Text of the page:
A new £4.7m food chain centre (background) proves Duchy College’s commitment to the sector.
Down a long lane in the county of Cornwall stands England’s fastest growing farm college. And its growth stems from a redoubled commitment to farming, highlighted by a new £4.7m food chain centre, plans for a new 350-cow dairy unit and a deep involvement with life-long learning for the whole industry.
On a grey winter’s day, dampened by the south-west’s own special brand of “liquid sunshine”, Duchy College’s Stoke Climsland campus seems like any other. But the quiet atmosphere belies a connectedness with the industry that is helping it hit record student numbers and a rocketing involvement with the region’s land-based industries.
Clearly, Objective 1 EU funding has helped a lot, as has the restructuring of agricultural education in the area, including the closure of Seale Hayne College in Devon. But Duchy’s real success stems from its unbridled enthusiasm to deliver what the industry wants, with no history to hold it back.
“We aim to serve the industry with what it needs, and help people whether that is school children, new entrants to the industry or those that are seeking to hand their business on,” enthuses Principal Andrew Counsell. “We are about lifelong learning – through residential study, on-farm courses, consultancy or demonstration.”
The college drifted from its rural roots once, he admits. “But we’ve rebuilt a strong farming focus and it has brought huge interest in the area for us as a specialist land-based college.” Full-time students now number 1500 a year, with over 25,000 part-time enrolments over the past five years. The goal is 2000 students per year within three years and 30,000 part-timers over the same period.
So what drives that success? “We need to give the industry clear leadership, and at Duchy that means leadership in everything from growing to selling,” the principal explains. That’s why £4.7m is being invested in the Agri-Food Innovation Centre.
“It will not be a demonstration hall, it will be the real thing, where businesses can evaluate processes, test equipment and work on product innovation,” says research director Phil le Grice. “Learning will be around real product flows, with real hygiene and quality control. It will look like and feel like a real food factory.”
It will be complemented by a Food Innovation Service, funded by the Gatsby Foundation, providing technical advice to smaller food companies.
The unit also highlights Duchy’s desire to smash the divide between formal student teaching and less formal industry training. “It is all learning, life-long learning, which is so vital for today’s industry,” notes Mr Counsell.
Flexible learning is a real mantra, with modules timed to suit specific audiences. “Farmers sometimes think teaching will be with students, but all too often it isn’t. We cater for flexible delivery, blending the learning with the day job as necessary.”
Indeed, learning by seeing and doing runs through all Duchy does. It means many farms and enterprises beyond the college’s own farms are used.
“We don’t feel constrained to teaching around what we have on our own farm. We go beyond that,” explains farm manager Richard Griffiths. The college has created poultry and pig food chain courses in partnership with local producers and processors, for example. So far 150 farmers have benefited. Electronic livestock identification is another area for industry involvement.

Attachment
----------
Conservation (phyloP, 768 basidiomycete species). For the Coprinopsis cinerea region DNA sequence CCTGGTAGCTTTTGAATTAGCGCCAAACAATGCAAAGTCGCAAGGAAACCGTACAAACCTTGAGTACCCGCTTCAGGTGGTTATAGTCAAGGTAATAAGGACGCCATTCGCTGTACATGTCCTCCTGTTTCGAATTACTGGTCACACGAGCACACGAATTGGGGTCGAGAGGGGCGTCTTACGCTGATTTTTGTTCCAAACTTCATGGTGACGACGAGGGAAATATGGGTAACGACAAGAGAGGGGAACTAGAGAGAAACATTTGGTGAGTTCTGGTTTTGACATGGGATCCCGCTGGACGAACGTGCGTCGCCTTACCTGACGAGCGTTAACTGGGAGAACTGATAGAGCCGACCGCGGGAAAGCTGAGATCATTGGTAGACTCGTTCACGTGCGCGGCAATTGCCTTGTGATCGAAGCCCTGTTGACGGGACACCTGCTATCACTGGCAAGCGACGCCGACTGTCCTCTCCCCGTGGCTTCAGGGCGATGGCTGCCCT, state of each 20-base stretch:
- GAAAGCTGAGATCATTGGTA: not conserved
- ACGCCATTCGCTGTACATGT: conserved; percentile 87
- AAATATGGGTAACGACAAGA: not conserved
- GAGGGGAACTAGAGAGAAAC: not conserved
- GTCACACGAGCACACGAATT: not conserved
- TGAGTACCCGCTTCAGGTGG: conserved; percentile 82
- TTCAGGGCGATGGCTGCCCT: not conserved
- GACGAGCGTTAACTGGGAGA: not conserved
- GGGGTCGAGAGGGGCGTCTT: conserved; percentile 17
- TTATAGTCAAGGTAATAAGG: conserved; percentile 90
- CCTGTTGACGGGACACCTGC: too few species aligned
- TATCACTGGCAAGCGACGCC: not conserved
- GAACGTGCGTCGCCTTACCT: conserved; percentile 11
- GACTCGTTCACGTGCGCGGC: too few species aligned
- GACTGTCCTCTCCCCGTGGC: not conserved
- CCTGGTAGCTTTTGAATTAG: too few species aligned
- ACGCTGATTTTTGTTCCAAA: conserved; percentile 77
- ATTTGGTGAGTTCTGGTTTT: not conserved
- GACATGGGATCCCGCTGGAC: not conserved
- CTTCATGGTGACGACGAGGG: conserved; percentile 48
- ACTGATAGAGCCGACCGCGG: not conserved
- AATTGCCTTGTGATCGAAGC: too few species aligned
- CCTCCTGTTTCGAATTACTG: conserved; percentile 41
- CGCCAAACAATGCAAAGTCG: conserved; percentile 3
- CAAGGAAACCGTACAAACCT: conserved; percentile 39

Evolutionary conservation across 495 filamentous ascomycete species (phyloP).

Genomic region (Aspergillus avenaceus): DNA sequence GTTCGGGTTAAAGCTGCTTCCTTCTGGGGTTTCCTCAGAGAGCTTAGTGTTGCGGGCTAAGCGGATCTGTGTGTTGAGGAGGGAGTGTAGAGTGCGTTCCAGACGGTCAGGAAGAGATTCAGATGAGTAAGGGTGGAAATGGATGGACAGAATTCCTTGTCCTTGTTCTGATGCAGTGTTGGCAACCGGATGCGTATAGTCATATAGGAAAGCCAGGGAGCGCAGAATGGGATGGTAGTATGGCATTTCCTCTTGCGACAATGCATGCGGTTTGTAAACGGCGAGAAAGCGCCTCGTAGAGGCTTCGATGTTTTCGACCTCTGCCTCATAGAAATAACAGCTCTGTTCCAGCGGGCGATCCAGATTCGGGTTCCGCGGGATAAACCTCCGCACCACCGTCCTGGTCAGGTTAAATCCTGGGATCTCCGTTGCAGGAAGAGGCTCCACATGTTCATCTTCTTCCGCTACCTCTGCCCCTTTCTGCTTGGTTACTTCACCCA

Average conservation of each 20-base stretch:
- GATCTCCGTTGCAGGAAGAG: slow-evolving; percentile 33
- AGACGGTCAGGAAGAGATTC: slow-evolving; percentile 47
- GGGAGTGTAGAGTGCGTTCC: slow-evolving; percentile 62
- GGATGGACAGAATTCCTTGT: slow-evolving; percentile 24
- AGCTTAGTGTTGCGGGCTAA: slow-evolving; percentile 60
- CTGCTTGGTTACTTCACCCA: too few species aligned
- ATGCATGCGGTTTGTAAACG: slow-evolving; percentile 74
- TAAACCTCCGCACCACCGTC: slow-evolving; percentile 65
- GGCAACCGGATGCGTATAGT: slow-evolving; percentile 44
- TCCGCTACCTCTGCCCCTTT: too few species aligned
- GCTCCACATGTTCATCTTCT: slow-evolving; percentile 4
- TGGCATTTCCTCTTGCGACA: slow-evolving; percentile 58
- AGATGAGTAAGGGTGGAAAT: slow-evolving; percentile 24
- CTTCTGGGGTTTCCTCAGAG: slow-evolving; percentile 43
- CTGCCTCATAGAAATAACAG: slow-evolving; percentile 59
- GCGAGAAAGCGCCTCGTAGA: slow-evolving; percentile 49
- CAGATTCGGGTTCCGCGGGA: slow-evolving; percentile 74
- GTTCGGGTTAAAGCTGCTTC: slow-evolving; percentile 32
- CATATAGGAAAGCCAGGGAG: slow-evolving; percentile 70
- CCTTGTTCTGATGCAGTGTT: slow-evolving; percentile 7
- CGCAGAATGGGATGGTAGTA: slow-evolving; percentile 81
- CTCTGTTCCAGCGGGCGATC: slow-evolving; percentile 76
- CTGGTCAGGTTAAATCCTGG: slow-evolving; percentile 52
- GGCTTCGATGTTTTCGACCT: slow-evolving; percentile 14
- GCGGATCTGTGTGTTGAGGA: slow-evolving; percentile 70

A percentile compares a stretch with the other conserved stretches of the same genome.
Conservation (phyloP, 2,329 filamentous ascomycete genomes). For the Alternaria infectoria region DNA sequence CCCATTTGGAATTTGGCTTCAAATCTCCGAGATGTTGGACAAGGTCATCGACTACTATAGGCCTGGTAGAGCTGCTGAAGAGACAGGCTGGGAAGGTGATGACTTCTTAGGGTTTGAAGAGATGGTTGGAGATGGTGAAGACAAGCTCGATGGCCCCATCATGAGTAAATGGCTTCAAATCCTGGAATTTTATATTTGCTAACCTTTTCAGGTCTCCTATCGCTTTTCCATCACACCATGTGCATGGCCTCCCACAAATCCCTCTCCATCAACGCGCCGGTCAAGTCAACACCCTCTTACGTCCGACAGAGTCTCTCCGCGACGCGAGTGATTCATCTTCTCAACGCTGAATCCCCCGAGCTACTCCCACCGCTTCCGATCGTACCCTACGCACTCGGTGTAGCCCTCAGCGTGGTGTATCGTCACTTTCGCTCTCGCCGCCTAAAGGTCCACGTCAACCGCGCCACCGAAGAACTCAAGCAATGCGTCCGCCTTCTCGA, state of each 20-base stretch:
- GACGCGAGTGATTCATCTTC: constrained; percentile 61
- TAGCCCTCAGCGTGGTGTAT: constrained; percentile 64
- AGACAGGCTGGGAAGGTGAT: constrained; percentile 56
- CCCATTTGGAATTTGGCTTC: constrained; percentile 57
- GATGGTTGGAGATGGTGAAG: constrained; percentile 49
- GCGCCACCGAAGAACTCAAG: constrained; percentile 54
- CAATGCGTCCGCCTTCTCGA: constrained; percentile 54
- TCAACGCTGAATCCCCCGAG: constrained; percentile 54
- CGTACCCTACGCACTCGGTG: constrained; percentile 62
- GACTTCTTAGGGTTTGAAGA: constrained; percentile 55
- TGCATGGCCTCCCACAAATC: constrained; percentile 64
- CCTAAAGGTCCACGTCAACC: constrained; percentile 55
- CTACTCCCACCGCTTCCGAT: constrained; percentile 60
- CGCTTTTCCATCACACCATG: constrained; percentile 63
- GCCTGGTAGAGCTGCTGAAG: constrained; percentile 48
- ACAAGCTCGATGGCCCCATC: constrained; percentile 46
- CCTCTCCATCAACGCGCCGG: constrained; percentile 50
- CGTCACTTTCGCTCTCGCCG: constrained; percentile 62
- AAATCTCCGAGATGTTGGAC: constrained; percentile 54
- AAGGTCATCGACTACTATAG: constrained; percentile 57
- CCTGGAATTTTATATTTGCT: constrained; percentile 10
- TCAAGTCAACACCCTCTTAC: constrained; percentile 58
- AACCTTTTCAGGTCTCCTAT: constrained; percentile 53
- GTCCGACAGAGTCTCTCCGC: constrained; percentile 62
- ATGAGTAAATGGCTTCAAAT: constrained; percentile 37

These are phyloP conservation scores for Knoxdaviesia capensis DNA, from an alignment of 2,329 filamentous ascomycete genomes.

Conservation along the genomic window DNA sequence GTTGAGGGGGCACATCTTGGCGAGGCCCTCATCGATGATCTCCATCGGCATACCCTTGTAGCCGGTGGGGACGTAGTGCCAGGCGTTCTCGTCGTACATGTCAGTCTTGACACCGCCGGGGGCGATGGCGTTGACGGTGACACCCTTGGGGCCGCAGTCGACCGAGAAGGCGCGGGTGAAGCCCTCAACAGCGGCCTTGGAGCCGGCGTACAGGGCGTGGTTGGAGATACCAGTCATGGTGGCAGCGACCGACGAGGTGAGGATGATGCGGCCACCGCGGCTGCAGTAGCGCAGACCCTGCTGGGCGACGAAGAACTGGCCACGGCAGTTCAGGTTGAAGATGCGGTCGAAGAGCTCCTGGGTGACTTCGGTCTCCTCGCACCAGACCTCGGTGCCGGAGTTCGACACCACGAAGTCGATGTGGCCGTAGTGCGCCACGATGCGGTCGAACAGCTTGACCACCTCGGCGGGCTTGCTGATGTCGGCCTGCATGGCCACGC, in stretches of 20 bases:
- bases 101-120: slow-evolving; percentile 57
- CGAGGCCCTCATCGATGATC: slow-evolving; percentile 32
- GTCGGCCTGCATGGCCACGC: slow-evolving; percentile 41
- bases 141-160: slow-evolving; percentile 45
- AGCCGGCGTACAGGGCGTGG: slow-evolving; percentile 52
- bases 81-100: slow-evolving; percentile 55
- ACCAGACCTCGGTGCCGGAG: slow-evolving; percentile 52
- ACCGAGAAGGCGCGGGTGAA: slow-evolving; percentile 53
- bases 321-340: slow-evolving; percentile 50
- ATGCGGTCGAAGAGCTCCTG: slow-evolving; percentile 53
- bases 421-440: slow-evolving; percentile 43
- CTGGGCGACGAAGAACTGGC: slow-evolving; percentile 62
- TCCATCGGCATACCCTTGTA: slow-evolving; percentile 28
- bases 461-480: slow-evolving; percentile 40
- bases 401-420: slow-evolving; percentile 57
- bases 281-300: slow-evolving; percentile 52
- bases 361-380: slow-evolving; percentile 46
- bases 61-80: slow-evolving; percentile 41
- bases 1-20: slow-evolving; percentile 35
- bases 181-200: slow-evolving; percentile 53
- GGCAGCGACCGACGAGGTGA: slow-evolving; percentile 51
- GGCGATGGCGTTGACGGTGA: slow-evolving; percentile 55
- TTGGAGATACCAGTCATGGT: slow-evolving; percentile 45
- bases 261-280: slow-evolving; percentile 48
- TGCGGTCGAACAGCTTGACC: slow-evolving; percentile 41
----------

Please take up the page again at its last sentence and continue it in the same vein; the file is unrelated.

Having said that Stoke Climsland home farm provides a commercial backdrop through a 250-cow dairy herd and 200-ewe Easter-lambing flock, plus some cereals. “We’ve always been actively involved in trials, running split fields to investigate anything from cultivation techniques to fertiliser regimes, and variety choice to spray options, whatever farmers ask for,” says Mr Griffiths.
All the farm’s accounts are available for scrutiny, which will prove particularly interesting as a new dairy unit is developed next year. “It will be completely transparent, that’s where the learning lies.”
Further messages to emerge will be around efficiency of operation and environmental impacts, something DEFRA is part-funding through its Catchment Sensitive Farming programme, which Duchy is already involved with.
The newly created Rural Business School extends that principle, offering a host of services to the industry, explains head Richard Soffe. Its activities include the Farm Business Survey, which Duchy is now running in the south-west, with support from Exeter University.
Rural tourism is a particular focus, given that the south-west’s 22m tourist nights per year is second only to London.
In the future environmental issues and renewable fuels are seen as big agendas. Already all the College’s vehicles run on bio-diesel and the Rosewarne campus is heated by a boiler fed with fuel from a 45 acre block of Miscanthus elephant grass.
Realising such ambitions is made easier thanks to Duchy’s place in England’s largest college group, the seven-college, £70m turnover Cornwall College Group. “It provides real synergies, giving us the critical mass to make things happen,” says Mr Counsell.
In particular it gives Duchy scope to expand its role beyond Cornwall, offering a training and development service across the south-west.
And the plans don’t end there. The college’s forward facing focus is highlighted by an initiative to get Cornwall’s 33 major schools involved in farming 1 acre of Duchy College Farm each. “We would like to see 2000 youngsters visiting each year, with the produce from their acre going through our food chain centre. It would provide a tremendous learning opportunity around sustainability and the environment,” Mr Counsell concludes.
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